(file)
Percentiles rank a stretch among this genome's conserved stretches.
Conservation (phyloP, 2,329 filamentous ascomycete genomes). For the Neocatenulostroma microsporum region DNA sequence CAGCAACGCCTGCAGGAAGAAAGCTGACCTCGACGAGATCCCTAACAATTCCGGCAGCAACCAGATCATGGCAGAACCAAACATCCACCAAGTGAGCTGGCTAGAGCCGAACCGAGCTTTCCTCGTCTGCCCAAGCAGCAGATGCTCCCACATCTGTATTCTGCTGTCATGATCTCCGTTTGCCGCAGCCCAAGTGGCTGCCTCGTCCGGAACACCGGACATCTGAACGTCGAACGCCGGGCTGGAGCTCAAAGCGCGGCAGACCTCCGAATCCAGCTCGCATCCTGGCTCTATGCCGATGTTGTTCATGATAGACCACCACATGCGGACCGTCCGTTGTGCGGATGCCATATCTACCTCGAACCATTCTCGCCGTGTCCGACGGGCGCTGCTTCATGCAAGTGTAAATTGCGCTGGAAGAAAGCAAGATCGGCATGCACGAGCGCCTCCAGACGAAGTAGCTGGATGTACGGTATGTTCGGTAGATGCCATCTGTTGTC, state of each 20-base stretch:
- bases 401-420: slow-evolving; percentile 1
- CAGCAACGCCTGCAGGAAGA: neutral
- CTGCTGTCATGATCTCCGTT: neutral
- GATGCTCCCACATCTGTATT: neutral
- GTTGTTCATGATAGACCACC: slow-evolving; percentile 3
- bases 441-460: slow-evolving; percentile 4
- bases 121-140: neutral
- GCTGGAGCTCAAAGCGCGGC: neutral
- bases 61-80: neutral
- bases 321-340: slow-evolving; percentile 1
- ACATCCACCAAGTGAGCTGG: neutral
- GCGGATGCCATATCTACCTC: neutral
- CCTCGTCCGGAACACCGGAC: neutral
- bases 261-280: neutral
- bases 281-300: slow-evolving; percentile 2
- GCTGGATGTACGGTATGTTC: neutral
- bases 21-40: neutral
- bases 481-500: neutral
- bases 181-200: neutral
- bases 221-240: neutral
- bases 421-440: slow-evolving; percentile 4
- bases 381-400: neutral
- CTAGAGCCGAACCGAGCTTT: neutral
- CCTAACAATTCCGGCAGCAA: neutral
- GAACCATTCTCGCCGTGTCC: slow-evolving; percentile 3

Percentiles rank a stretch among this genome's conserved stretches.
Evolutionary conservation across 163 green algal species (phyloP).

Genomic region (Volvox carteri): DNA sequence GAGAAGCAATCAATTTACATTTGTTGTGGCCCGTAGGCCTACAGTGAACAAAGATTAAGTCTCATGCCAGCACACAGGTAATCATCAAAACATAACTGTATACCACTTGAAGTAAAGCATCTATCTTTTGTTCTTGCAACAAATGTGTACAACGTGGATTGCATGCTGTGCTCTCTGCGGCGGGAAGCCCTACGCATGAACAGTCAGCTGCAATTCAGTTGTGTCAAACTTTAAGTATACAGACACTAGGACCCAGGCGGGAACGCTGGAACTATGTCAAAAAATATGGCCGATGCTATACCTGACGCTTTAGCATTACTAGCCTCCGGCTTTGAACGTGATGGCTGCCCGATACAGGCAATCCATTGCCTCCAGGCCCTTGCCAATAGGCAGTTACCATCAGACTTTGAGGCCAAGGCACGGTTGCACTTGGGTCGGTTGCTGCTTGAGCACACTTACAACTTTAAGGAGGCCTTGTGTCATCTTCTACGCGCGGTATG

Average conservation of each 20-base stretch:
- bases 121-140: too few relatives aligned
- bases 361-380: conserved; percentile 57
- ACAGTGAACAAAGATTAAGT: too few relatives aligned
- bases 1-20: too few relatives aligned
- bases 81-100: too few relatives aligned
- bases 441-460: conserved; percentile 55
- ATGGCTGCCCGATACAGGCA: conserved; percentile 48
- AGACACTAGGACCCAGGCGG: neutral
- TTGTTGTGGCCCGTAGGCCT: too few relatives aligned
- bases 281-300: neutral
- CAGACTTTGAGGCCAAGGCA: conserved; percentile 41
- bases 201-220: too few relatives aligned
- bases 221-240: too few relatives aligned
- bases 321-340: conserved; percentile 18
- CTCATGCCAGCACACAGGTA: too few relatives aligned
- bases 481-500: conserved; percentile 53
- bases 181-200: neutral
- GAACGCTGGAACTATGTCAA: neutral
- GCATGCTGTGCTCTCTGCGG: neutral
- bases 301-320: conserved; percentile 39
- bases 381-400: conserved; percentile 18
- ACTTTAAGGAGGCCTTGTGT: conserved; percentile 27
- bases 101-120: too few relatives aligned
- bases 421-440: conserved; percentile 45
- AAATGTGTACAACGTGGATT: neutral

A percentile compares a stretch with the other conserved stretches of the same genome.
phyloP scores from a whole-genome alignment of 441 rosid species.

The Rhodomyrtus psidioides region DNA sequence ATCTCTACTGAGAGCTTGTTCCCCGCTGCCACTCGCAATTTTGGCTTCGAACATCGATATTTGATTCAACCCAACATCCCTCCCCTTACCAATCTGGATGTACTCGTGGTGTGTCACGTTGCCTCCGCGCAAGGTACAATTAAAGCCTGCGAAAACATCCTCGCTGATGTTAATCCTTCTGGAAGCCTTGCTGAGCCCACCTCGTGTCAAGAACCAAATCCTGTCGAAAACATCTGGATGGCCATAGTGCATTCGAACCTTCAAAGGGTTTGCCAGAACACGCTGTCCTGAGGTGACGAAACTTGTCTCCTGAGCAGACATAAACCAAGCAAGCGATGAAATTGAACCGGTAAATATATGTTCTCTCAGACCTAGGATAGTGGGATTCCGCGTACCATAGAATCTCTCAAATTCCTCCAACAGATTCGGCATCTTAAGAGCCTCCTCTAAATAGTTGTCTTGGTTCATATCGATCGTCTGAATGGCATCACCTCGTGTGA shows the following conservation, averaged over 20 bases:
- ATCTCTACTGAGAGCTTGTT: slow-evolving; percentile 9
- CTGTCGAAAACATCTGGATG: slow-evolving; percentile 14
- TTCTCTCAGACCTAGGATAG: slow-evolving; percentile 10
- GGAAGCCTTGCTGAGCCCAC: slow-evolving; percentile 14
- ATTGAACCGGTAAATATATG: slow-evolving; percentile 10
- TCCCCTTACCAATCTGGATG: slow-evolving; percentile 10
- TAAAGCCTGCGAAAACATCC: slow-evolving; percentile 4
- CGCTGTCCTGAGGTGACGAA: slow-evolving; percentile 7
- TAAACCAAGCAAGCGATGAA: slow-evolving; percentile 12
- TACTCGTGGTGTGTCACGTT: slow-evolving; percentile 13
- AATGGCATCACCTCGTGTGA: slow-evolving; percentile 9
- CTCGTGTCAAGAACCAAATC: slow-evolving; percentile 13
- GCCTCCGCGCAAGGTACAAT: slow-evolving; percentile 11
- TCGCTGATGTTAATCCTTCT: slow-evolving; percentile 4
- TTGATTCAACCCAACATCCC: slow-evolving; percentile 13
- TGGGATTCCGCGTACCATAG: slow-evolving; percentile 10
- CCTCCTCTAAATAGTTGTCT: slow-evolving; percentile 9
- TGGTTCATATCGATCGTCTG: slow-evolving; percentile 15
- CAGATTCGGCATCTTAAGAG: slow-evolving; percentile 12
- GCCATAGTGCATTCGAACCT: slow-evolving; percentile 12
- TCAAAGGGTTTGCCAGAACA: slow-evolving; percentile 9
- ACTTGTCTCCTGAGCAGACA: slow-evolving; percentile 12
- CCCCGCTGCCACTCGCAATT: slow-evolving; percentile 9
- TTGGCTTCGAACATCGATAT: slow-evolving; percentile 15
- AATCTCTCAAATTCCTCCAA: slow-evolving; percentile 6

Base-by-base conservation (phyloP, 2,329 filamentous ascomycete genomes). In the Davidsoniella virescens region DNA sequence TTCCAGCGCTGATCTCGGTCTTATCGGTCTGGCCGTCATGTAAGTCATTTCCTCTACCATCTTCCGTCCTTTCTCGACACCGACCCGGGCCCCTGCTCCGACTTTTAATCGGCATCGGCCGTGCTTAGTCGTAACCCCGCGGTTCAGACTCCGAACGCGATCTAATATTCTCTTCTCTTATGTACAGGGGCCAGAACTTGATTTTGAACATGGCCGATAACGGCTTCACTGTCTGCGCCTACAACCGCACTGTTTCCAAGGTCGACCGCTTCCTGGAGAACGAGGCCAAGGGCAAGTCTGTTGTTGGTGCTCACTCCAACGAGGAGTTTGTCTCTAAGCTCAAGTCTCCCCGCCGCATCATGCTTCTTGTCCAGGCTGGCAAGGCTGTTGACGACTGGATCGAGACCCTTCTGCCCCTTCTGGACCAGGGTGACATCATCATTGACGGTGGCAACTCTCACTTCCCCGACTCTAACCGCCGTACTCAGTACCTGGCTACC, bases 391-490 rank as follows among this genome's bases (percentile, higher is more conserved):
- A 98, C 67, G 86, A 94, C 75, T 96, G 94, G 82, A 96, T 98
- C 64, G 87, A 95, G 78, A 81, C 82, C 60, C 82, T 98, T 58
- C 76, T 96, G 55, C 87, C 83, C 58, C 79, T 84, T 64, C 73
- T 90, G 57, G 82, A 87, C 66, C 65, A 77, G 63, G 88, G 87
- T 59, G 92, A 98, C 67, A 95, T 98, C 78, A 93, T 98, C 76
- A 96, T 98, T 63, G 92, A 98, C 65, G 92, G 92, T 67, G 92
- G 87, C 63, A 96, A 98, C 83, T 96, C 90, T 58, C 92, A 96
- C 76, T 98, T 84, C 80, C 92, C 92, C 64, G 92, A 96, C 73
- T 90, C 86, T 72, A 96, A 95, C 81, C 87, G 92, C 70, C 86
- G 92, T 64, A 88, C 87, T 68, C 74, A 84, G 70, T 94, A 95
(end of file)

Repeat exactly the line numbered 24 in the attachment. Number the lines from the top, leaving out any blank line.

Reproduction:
- bases 381-400: neutral